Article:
- Improve Your Energy Efficiency
If you own a car that uses a lot of gasoline, you should get ready psychologically and financially for higher prices at the gas pump in the future. You might want to think about reducing your future gasoline bills by purchasing a car that is more fuel-efficient or, even better, runs on electricity. At home, you could consider installing solar panels to reduce your future electricity bills. To reduce your heating and cooling costs, you have other levers to pull, such as sealing your windows and doors, installing high-efficiency lighting, or purchasing a learning thermostat to optimize your heating and cooling. Energy efficiency projects will help to mitigate the rising costs of energy.
- Prepare For Shortages
Shortages are common in inflationary environments. For that reason, you may want to consider creating and maintaining an emergency supply of non-perishable food and other essentials for periods when stores cannot resupply themselves. Yes, this includes buying surplus toilet paper, but it also means stocking up on canned goods and other non-perishable items that you can find on sale. Fortunately, with prices rising quickly in the face of low interest rates, buying emergency supplies can represent a high interest rate savings vehicle: the likelihood is that the prices of goods will increase at a much faster rate than the interest rate on your checking account.
- Buy Longlasting, Durable Products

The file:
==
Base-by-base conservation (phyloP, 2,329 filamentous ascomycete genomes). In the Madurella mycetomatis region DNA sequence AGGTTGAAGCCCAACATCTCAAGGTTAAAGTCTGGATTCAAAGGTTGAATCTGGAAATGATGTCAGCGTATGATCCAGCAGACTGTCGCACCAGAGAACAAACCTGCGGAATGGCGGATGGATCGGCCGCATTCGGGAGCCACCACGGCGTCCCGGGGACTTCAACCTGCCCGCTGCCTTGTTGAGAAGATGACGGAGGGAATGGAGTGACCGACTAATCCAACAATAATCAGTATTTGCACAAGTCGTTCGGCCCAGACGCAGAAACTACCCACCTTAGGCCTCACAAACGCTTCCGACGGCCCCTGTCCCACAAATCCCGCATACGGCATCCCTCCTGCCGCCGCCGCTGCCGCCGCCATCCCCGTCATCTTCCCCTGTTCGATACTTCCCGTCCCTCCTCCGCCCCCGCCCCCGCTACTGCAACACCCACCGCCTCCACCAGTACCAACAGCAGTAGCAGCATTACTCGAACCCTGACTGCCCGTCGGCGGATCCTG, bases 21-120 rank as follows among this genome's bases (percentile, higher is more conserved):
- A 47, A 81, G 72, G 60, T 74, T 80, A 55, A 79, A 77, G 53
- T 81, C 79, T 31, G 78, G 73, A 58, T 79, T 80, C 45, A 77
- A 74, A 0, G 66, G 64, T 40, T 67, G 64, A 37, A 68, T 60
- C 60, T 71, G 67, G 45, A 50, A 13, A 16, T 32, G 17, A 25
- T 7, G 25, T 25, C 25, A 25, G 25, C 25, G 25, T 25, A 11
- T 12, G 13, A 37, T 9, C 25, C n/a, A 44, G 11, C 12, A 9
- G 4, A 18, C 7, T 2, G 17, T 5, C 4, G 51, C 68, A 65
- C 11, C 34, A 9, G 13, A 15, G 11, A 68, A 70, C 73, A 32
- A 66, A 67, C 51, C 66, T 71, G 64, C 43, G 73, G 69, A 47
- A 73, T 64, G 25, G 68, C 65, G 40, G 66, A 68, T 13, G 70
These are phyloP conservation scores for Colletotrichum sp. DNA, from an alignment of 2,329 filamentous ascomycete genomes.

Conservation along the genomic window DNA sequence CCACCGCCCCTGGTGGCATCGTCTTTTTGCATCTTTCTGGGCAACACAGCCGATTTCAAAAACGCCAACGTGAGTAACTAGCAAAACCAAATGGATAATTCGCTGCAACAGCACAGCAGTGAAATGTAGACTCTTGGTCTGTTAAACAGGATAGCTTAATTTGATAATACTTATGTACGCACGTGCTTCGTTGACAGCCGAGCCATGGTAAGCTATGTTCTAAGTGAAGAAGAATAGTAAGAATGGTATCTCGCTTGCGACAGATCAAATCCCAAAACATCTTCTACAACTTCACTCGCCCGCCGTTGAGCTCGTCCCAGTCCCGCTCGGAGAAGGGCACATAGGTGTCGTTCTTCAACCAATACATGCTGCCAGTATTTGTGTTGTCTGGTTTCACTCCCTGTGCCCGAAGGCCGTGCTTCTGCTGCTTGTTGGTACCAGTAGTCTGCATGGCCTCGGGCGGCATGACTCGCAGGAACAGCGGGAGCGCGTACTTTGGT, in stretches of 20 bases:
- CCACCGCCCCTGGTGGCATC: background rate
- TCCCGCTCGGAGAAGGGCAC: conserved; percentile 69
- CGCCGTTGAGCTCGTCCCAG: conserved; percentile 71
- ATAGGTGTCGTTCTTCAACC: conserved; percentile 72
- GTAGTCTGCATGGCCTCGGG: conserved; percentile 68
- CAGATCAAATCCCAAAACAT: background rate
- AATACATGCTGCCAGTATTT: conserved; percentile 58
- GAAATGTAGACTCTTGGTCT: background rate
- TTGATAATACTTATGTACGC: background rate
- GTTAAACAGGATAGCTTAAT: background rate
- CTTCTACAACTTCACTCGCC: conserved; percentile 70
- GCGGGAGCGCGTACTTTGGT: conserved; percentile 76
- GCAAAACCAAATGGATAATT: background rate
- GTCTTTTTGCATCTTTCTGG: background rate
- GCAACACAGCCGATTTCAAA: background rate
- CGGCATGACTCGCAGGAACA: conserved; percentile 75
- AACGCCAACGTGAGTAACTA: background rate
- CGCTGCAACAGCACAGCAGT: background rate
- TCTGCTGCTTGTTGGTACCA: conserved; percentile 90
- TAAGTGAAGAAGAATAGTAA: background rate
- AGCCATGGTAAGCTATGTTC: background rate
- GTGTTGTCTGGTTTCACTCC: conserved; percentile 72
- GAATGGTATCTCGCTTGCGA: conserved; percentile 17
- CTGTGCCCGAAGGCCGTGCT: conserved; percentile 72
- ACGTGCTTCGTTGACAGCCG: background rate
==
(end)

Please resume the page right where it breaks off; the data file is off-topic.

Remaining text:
When you are looking to purchase a durable good, such as a washer or dryer, buy a quality product that will not likely need to be replaced or serviced anytime soon. Although your purchase price might be higher, the investment could result in lower total expenditures over the period of your ownership.
- Follow A Budget
Put together a budget and focus especially on the expense categories that inflation might affect most acutely in the future such as transportation, food, utilities, education, and healthcare. Think about ways to stretch your budget further, such as shopping at less expensive stores or bulk stores like Costco. Also, consider expenses that you can cut or reduce without affecting your quality of life.
While consumers may dread inflation, it is possible to prepare for it. If you believe that inflation is going to increase or just remain high, you can help mitigate its effects by making significant purchases now, taking on reasonable amounts of debt at low interest rates if possible, and preparing your home and your family for cost increases. You cannot control how inflation rises and falls, but you can control your own financial decisions and make choices today that will help you manage inflation tomorrow.
We invite you to discuss your concerns about inflation and ways to reduce inflation’s impact on your household with your Pekin Hardy Strauss advisor. As we said earlier in this note, there are risks to making financial planning decisions to reduce your exposure to inflation. By trying to combat inflation, you could easily create other problems. We can help you understand the risks and make a more informed decision which makes sense for your particular circumstances. Please schedule a meeting with your advisor if you would like to explore this topic further.
This article is prepared by Pekin Hardy Strauss, Inc. (“Pekin Hardy”, dba Pekin Hardy Strauss Wealth Management) for informational purposes only. The information and data in this article does not constitute legal, tax, accounting, investment or other professional advice. The views expressed are those of the author(s) as of the date of publication of this report, and are subject to change at any time due to changes in market or economic conditions. Pekin Hardy cannot assure that the strategies discussed herein will outperform any other investment strategy in the future. The Consumer Price Index (CPI) is an unmanaged index representing the rate of the inflation of U.S. consumer prices as determined by the U.S. Department of Labor Statistics.